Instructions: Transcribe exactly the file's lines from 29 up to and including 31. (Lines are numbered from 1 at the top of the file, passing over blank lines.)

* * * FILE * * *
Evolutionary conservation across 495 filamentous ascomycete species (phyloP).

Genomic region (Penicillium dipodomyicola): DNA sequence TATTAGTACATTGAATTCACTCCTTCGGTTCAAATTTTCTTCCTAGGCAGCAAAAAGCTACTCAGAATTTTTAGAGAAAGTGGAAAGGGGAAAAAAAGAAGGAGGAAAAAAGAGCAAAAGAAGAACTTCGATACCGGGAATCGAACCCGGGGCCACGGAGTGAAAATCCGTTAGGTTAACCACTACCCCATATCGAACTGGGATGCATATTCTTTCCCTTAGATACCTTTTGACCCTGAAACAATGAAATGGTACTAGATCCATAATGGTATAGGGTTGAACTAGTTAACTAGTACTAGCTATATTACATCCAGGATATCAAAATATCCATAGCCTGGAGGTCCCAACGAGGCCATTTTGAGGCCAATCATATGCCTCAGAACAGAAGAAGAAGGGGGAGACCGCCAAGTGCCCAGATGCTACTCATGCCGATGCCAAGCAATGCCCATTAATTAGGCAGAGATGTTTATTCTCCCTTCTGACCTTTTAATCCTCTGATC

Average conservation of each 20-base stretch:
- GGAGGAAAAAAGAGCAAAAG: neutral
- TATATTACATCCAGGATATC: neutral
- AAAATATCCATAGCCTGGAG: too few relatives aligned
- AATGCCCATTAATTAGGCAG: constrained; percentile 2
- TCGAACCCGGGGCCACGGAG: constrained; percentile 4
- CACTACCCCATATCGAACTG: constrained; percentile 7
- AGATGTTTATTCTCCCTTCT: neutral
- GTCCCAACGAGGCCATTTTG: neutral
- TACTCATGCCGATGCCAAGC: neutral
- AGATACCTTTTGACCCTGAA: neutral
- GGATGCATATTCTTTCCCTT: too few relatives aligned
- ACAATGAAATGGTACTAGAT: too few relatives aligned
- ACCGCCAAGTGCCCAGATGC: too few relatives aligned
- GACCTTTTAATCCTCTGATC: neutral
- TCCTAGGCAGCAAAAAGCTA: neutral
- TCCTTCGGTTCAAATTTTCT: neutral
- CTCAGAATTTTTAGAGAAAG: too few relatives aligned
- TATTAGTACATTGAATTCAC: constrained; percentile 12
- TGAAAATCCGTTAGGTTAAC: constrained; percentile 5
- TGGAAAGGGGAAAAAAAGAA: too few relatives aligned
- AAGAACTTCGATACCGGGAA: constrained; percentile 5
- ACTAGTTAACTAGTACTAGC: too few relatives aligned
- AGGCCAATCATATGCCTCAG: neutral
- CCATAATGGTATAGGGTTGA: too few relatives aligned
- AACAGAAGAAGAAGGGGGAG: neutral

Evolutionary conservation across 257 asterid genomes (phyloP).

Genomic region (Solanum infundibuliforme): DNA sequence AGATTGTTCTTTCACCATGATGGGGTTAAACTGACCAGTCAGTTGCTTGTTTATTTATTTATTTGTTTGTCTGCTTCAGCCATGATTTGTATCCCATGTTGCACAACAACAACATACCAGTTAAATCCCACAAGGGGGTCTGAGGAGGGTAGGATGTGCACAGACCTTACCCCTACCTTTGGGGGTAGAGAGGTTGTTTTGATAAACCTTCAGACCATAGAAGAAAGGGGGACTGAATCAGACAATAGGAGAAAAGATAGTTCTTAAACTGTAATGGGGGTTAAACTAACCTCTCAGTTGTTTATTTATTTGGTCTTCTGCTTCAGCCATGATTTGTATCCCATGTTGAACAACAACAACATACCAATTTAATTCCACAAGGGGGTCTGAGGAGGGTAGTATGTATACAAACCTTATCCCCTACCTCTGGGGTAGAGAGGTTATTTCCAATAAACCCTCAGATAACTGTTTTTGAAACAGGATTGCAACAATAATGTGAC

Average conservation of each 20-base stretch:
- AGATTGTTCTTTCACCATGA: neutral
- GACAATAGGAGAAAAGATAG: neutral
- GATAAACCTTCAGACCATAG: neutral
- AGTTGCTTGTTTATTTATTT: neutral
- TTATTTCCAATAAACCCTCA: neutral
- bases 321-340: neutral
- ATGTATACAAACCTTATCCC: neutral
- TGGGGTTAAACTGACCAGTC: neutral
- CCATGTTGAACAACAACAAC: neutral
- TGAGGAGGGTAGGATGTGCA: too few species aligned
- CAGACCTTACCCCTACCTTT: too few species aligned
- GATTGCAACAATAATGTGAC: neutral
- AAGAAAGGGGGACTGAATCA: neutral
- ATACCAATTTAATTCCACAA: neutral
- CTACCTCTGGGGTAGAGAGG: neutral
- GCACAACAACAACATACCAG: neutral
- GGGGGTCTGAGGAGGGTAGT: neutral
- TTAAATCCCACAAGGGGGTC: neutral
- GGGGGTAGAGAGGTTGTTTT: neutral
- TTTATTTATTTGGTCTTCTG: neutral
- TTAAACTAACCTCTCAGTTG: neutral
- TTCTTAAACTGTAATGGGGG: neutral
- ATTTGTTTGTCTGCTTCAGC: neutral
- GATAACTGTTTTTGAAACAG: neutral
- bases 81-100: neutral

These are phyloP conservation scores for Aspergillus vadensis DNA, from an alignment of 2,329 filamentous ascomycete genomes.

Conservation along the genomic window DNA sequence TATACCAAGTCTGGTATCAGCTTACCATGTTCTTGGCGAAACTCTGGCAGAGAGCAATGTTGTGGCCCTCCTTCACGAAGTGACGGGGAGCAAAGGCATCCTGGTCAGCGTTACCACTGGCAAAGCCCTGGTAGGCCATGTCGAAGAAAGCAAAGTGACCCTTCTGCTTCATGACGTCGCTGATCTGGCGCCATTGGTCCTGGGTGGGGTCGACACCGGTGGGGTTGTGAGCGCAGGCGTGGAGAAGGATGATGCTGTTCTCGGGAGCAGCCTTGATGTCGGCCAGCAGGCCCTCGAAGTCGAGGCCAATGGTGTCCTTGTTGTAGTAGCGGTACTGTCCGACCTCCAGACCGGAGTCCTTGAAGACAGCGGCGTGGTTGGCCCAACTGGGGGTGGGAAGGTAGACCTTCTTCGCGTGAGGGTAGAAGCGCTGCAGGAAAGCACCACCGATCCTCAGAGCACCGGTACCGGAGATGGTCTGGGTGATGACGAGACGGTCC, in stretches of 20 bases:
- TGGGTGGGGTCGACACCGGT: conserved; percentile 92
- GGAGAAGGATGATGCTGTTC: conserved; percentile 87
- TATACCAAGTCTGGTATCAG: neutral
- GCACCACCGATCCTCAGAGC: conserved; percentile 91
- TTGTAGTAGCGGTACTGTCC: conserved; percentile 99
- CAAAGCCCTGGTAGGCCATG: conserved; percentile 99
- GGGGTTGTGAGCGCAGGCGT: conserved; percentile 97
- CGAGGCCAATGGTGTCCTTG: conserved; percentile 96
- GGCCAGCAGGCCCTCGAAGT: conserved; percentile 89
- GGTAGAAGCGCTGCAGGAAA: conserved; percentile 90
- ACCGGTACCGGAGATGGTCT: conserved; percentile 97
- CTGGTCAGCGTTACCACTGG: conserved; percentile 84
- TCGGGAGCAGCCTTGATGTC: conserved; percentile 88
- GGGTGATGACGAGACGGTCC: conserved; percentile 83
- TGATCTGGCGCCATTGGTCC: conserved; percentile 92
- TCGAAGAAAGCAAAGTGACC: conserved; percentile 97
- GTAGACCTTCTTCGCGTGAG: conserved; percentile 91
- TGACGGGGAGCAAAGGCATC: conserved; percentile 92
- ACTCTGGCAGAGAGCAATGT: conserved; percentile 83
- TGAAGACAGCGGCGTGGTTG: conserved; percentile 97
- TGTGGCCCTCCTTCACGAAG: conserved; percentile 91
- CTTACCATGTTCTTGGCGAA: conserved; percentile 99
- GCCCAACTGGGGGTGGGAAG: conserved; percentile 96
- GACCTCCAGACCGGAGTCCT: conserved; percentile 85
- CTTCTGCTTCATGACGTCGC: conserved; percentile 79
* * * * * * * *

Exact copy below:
Evolutionary conservation across 257 asterid genomes (phyloP).

Genomic region (Solanum infundibuliforme): DNA sequence AGATTGTTCTTTCACCATGATGGGGTTAAACTGACCAGTCAGTTGCTTGTTTATTTATTTATTTGTTTGTCTGCTTCAGCCATGATTTGTATCCCATGTTGCACAACAACAACATACCAGTTAAATCCCACAAGGGGGTCTGAGGAGGGTAGGATGTGCACAGACCTTACCCCTACCTTTGGGGGTAGAGAGGTTGTTTTGATAAACCTTCAGACCATAGAAGAAAGGGGGACTGAATCAGACAATAGGAGAAAAGATAGTTCTTAAACTGTAATGGGGGTTAAACTAACCTCTCAGTTGTTTATTTATTTGGTCTTCTGCTTCAGCCATGATTTGTATCCCATGTTGAACAACAACAACATACCAATTTAATTCCACAAGGGGGTCTGAGGAGGGTAGTATGTATACAAACCTTATCCCCTACCTCTGGGGTAGAGAGGTTATTTCCAATAAACCCTCAGATAACTGTTTTTGAAACAGGATTGCAACAATAATGTGAC

Average conservation of each 20-base stretch: